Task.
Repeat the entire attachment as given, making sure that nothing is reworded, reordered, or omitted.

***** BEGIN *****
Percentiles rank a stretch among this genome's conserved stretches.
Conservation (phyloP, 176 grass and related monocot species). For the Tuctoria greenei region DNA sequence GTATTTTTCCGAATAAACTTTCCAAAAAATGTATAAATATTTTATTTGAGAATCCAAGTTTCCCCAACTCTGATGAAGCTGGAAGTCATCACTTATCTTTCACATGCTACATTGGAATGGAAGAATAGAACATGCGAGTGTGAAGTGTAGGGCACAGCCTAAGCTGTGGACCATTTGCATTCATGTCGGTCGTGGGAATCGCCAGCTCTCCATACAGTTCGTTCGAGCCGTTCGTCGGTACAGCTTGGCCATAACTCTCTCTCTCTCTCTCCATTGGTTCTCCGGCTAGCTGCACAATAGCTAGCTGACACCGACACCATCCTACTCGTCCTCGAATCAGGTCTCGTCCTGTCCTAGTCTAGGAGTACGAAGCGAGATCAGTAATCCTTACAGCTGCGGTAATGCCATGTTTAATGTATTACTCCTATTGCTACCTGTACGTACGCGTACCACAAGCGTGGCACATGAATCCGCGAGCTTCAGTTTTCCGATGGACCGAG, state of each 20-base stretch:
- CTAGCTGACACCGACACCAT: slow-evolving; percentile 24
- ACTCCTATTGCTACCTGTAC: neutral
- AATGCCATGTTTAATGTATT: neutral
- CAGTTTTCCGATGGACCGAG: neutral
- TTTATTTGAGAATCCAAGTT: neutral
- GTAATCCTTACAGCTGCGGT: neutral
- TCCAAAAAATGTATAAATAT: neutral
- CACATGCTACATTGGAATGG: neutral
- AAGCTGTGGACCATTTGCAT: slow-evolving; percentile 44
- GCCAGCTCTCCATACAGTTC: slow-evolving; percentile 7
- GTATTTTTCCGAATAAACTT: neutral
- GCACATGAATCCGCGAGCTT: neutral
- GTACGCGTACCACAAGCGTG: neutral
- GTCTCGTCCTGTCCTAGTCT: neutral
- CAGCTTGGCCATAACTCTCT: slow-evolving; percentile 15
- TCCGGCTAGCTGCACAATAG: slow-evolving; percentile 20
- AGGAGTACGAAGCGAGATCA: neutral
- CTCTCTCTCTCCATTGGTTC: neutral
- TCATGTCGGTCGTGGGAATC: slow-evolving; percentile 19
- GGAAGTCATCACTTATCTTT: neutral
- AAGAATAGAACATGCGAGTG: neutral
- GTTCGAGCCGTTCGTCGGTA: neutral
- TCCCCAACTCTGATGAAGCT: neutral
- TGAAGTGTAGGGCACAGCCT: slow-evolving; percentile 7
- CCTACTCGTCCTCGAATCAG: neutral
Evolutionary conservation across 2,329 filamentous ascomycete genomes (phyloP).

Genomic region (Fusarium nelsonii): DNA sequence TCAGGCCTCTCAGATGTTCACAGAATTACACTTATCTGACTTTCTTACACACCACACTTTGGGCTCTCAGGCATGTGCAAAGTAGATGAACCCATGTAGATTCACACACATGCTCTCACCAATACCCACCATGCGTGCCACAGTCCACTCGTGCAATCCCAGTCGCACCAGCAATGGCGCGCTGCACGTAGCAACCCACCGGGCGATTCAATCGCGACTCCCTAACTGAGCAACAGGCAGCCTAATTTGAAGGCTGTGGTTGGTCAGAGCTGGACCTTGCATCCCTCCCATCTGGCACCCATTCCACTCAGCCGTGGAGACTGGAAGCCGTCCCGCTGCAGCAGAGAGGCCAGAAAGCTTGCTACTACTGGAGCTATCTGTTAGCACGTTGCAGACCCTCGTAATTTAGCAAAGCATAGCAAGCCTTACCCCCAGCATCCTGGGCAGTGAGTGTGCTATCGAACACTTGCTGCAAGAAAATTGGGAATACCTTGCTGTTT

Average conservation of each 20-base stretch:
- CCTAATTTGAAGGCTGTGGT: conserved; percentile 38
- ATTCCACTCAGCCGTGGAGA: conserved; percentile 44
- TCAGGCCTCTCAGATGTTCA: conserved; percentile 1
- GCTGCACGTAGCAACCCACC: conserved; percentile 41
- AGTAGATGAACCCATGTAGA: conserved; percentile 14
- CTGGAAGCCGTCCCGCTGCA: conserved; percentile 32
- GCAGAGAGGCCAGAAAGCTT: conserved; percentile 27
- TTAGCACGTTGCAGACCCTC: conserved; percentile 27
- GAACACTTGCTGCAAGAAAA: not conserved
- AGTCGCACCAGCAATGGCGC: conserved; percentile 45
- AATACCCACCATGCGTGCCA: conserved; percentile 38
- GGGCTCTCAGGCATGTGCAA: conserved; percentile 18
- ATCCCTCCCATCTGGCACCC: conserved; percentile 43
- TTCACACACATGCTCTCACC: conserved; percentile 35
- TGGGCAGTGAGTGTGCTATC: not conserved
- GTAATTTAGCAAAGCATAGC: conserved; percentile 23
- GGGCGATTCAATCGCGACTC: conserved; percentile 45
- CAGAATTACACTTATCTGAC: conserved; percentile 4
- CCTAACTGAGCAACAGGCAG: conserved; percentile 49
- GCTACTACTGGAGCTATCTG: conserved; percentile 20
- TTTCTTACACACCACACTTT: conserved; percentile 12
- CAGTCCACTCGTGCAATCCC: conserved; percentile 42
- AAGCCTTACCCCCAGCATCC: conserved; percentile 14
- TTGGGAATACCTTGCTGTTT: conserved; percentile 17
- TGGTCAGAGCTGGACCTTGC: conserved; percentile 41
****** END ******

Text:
Percentiles rank a stretch among this genome's conserved stretches.
Conservation (phyloP, 176 grass and related monocot species). For the Tuctoria greenei region DNA sequence GTATTTTTCCGAATAAACTTTCCAAAAAATGTATAAATATTTTATTTGAGAATCCAAGTTTCCCCAACTCTGATGAAGCTGGAAGTCATCACTTATCTTTCACATGCTACATTGGAATGGAAGAATAGAACATGCGAGTGTGAAGTGTAGGGCACAGCCTAAGCTGTGGACCATTTGCATTCATGTCGGTCGTGGGAATCGCCAGCTCTCCATACAGTTCGTTCGAGCCGTTCGTCGGTACAGCTTGGCCATAACTCTCTCTCTCTCTCTCCATTGGTTCTCCGGCTAGCTGCACAATAGCTAGCTGACACCGACACCATCCTACTCGTCCTCGAATCAGGTCTCGTCCTGTCCTAGTCTAGGAGTACGAAGCGAGATCAGTAATCCTTACAGCTGCGGTAATGCCATGTTTAATGTATTACTCCTATTGCTACCTGTACGTACGCGTACCACAAGCGTGGCACATGAATCCGCGAGCTTCAGTTTTCCGATGGACCGAG, state of each 20-base stretch:
- CTAGCTGACACCGACACCAT: slow-evolving; percentile 24
- ACTCCTATTGCTACCTGTAC: neutral
- AATGCCATGTTTAATGTATT: neutral
- CAGTTTTCCGATGGACCGAG: neutral
- TTTATTTGAGAATCCAAGTT: neutral
- GTAATCCTTACAGCTGCGGT: neutral
- TCCAAAAAATGTATAAATAT: neutral
- CACATGCTACATTGGAATGG: neutral
- AAGCTGTGGACCATTTGCAT: slow-evolving; percentile 44
- GCCAGCTCTCCATACAGTTC: slow-evolving; percentile 7
- GTATTTTTCCGAATAAACTT: neutral
- GCACATGAATCCGCGAGCTT: neutral
- GTACGCGTACCACAAGCGTG: neutral
- GTCTCGTCCTGTCCTAGTCT: neutral
- CAGCTTGGCCATAACTCTCT: slow-evolving; percentile 15
- TCCGGCTAGCTGCACAATAG: slow-evolving; percentile 20
- AGGAGTACGAAGCGAGATCA: neutral
- CTCTCTCTCTCCATTGGTTC: neutral
- TCATGTCGGTCGTGGGAATC: slow-evolving; percentile 19
- GGAAGTCATCACTTATCTTT: neutral
- AAGAATAGAACATGCGAGTG: neutral
- GTTCGAGCCGTTCGTCGGTA: neutral
- TCCCCAACTCTGATGAAGCT: neutral
- TGAAGTGTAGGGCACAGCCT: slow-evolving; percentile 7
- CCTACTCGTCCTCGAATCAG: neutral
Evolutionary conservation across 2,329 filamentous ascomycete genomes (phyloP).

Genomic region (Fusarium nelsonii): DNA sequence TCAGGCCTCTCAGATGTTCACAGAATTACACTTATCTGACTTTCTTACACACCACACTTTGGGCTCTCAGGCATGTGCAAAGTAGATGAACCCATGTAGATTCACACACATGCTCTCACCAATACCCACCATGCGTGCCACAGTCCACTCGTGCAATCCCAGTCGCACCAGCAATGGCGCGCTGCACGTAGCAACCCACCGGGCGATTCAATCGCGACTCCCTAACTGAGCAACAGGCAGCCTAATTTGAAGGCTGTGGTTGGTCAGAGCTGGACCTTGCATCCCTCCCATCTGGCACCCATTCCACTCAGCCGTGGAGACTGGAAGCCGTCCCGCTGCAGCAGAGAGGCCAGAAAGCTTGCTACTACTGGAGCTATCTGTTAGCACGTTGCAGACCCTCGTAATTTAGCAAAGCATAGCAAGCCTTACCCCCAGCATCCTGGGCAGTGAGTGTGCTATCGAACACTTGCTGCAAGAAAATTGGGAATACCTTGCTGTTT

Average conservation of each 20-base stretch:
- CCTAATTTGAAGGCTGTGGT: conserved; percentile 38
- ATTCCACTCAGCCGTGGAGA: conserved; percentile 44
- TCAGGCCTCTCAGATGTTCA: conserved; percentile 1
- GCTGCACGTAGCAACCCACC: conserved; percentile 41
- AGTAGATGAACCCATGTAGA: conserved; percentile 14
- CTGGAAGCCGTCCCGCTGCA: conserved; percentile 32
- GCAGAGAGGCCAGAAAGCTT: conserved; percentile 27
- TTAGCACGTTGCAGACCCTC: conserved; percentile 27
- GAACACTTGCTGCAAGAAAA: not conserved
- AGTCGCACCAGCAATGGCGC: conserved; percentile 45
- AATACCCACCATGCGTGCCA: conserved; percentile 38
- GGGCTCTCAGGCATGTGCAA: conserved; percentile 18
- ATCCCTCCCATCTGGCACCC: conserved; percentile 43
- TTCACACACATGCTCTCACC: conserved; percentile 35
- TGGGCAGTGAGTGTGCTATC: not conserved
- GTAATTTAGCAAAGCATAGC: conserved; percentile 23
- GGGCGATTCAATCGCGACTC: conserved; percentile 45
- CAGAATTACACTTATCTGAC: conserved; percentile 4
- CCTAACTGAGCAACAGGCAG: conserved; percentile 49
- GCTACTACTGGAGCTATCTG: conserved; percentile 20
- TTTCTTACACACCACACTTT: conserved; percentile 12
- CAGTCCACTCGTGCAATCCC: conserved; percentile 42
- AAGCCTTACCCCCAGCATCC: conserved; percentile 14
- TTGGGAATACCTTGCTGTTT: conserved; percentile 17
- TGGTCAGAGCTGGACCTTGC: conserved; percentile 41